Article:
With ever-improving lithium battery technologies supporting lower and lower discharge voltages, smartphone system designers must consider if their systems operate as reliably from such low input voltages. Whereas the first Lithium Polymer batteries were typically discharged down to 3V, now newer Si-anode batteries might go as low as 2.7V. In the future, newer battery chemistries are said to go down as low as 2.5V and still have significant energy left to extend a portable device’s run time. With this lower bus voltage comes the risk that downstream regulators must be redesigned to operate as well as they did with a higher bus voltage. This is especially true during high peak current transients, such as GSM and 4G transmission. Such transients put a significant strain on the battery, dropping its voltage across its internal impedance and IR drops in the system.
As an example of these regulators that must cope with a lower input bus voltage, consider the typical power supply block diagram for a PMIC in a smartphone. Previously, with a higher battery voltage, the battery would be directly connected to the step-down converters and linear regulators for the PMIC’s functions.
But some of these linear regulators are making 2.95V and 2.6V from the battery voltage. It is impossible to keep this same architecture with a battery voltage that goes below the desired output voltage of a linear regulator. Even as the battery voltage gets close to the output voltage, the linear regulator may lose some of its noise rejection performance and give a lower quality output voltage. There is only one choice for the system designer, if he or she wants to keep this same architecture—increase the voltage applied to the linear regulator.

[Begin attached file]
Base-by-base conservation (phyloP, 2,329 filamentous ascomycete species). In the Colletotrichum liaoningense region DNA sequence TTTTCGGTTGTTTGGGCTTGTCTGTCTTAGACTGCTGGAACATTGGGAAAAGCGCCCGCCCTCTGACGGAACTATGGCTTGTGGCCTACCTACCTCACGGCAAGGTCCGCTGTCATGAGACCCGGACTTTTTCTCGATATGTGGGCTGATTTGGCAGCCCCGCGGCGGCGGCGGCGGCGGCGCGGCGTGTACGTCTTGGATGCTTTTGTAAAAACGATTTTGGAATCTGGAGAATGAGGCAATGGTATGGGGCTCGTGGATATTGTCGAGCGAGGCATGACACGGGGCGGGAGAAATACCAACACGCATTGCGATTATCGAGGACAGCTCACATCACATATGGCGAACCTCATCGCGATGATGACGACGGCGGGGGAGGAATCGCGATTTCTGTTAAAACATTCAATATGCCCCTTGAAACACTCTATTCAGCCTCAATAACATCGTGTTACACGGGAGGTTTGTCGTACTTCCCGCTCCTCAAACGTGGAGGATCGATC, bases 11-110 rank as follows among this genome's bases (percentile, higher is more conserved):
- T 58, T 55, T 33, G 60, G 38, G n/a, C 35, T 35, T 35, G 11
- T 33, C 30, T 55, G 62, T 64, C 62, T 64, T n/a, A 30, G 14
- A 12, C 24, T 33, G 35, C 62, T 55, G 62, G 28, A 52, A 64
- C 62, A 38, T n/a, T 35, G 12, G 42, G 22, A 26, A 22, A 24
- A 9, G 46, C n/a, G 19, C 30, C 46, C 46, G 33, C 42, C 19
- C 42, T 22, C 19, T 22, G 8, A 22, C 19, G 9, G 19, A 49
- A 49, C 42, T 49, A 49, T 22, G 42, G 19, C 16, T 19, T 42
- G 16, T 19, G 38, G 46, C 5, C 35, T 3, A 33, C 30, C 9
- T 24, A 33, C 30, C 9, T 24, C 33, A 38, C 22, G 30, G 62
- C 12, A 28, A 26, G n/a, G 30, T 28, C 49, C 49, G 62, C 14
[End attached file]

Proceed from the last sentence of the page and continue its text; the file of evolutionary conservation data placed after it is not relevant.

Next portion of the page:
A boost converter could then be placed between the battery and these linear regulators. But this would actually decrease the battery run time since now a higher input voltage is applied to the linear regulators—this decreases their efficiency and wastes power. As well, the boost converter has its own losses which waste power. What is really desired is a boost converter when the battery voltage gets low and a pass through of the battery voltage when it is high enough. Hmm, what device could do this?
Enter the new TPS61280—a boost converter with bypass operation. With very low Rdson switches that enable high efficiency, it can be configured to either boost the battery voltage to a programmable level (optimized for any system) or to pass through the battery voltage with minimal voltage drop and power loss. Packaged in a tiny 1.7mm x 1.7mm chipscale package and occupying only 20 mm2 of board space, it is a simple and high performance solution to the power challenge posed by lower battery voltages.
How can a boost + bypass device enhance your system’s operation?
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